Adult use legalization
Restorative justice programs give back to the communities and people disadvantaged by cannabis prohibition. In New York state these individuals will have priority in the marijuana regulation and taxation act. Social justice initiatives are built into the bill, including restorative justice. Nearly 40% of the funds accumulated from the sale of recreational marijuana will be dispersed to nonprofit organizations in communities affected most by the war on drugs and will help to fund job placement programs, housing, and financial literacy. The bill also will work toward plans to create diversity and equity in ownership and employment in the cannabis market, although there may be issues with these policies.
Dr. Matt Reid, assistant professor of sociology and criminology, said “In terms of communities, depending on how they structure legalization, tax money can go to schools … I would like to see, if they legalize it, some of that tax money go toward restorative justice programs. So, expungement programs, and ways for people who were arrested for weed to seek normalcy.”
As reported by the Marijuana Policy Project $538.7 million from taxes on cannabis were used to improve Colorado’s public school system. In Connecticut, nearly 60% of cannabis tax revenue will fund social equity programs supporting workforce education, community funding, and individual access to business.
After years of redlining policies, Evanston, Illinois voted to pass a historic program to fund housing reparations for Black residents. Funds will come from the “first $10 million in revenue from the city’s tax on the sale of recreational marijuana.”
One medical marijuana patient in Pennsylvania who wished to remain anonymous said, “It’s pretty bipartisan at this point … Everybody wants weed to happen. I don’t understand why it doesn’t happen. Especially when the government could benefit from taxation and legalization … I would like to see decriminalization of most drugs just because then you can have people seek help without fear.“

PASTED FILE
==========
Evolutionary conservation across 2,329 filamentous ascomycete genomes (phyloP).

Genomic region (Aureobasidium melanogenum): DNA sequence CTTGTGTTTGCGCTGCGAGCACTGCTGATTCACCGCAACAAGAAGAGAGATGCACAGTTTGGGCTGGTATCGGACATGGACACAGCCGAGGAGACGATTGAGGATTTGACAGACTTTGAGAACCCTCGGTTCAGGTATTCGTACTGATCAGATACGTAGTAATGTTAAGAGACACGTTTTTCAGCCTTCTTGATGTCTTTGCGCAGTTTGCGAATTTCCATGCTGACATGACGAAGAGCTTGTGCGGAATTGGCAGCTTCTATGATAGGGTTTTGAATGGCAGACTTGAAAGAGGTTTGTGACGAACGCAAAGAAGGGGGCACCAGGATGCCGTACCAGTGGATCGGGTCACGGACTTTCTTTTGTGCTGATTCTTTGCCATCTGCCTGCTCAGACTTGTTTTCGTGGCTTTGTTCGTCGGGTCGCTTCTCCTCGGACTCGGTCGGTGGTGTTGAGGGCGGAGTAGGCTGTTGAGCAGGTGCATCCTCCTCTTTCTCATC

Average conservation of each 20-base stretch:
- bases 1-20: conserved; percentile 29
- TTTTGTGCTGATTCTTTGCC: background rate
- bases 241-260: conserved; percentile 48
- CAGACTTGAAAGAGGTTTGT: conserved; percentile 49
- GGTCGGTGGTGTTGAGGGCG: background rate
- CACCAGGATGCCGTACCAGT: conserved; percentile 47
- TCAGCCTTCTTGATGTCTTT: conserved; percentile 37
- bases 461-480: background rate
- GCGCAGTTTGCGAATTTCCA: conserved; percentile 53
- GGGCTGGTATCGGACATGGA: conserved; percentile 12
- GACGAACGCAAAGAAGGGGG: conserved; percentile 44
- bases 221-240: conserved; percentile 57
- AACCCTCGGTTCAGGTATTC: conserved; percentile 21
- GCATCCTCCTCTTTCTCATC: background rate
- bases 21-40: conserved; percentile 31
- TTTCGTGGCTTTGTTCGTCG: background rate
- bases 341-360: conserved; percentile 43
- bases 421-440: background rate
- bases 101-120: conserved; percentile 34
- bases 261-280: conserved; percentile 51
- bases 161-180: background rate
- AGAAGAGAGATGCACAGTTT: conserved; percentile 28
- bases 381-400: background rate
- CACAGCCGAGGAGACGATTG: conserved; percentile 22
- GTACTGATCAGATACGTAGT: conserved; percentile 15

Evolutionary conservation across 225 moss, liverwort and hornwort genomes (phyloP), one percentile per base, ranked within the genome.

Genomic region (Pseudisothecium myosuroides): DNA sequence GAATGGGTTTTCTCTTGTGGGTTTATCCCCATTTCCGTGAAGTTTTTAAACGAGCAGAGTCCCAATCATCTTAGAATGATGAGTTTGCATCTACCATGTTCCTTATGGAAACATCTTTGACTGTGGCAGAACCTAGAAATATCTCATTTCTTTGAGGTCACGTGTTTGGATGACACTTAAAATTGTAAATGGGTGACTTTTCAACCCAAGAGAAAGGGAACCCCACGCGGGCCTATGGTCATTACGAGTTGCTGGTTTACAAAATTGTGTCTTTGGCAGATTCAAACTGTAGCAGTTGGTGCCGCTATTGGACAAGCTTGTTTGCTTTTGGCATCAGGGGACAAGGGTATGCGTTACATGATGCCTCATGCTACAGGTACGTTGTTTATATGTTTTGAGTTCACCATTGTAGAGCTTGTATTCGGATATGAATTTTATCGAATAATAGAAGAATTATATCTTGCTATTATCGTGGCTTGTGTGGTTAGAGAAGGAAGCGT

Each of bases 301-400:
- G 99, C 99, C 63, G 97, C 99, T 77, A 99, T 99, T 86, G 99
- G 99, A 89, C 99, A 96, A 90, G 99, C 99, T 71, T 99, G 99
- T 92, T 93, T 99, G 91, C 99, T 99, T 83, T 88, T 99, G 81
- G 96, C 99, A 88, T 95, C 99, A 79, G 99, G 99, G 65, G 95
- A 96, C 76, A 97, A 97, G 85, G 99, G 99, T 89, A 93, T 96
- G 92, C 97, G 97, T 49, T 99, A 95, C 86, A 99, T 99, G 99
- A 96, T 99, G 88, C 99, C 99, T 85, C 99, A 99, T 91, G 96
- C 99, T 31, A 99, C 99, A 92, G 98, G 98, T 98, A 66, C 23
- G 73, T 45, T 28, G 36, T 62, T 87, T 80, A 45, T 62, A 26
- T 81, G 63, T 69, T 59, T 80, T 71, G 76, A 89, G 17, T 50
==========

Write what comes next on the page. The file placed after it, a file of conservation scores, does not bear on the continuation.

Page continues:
Home grow provisions
The future of recreational legalization opens up the possibility for people to grow their own cannabis, however, access still remains a problem. Home grow provisions not only allow individuals to grow their own medicine, but also promote financially equitable consumption.
Uzupis said, “Any recreational law that goes forward must have a homegrown provision … Not only will this provide low cost medicine for people who have a green thumb, but it will also put a check on the multistate operators who are right now more or less operating as an almost oligarchic force, preventing prices from going lower because they control the medium of production.”
Future of legalization
The 2022 midterm election resulted in a democratic majority with Governor Josh Shapiro, and newly elected U.S. Senator John Fetterman both supporting recreational legalization. Many now wonder when the Keystone State will join the dozens of others ending cannabis prohibition.
Leach is optimistic. “I think it is going to be sooner than people may have otherwise thought,” he’s said. “The more states that do it and the more the sky doesn’t fall it becomes harder to justify. It becomes harder to sustain this irrational, foolish, and frankly racist policy.”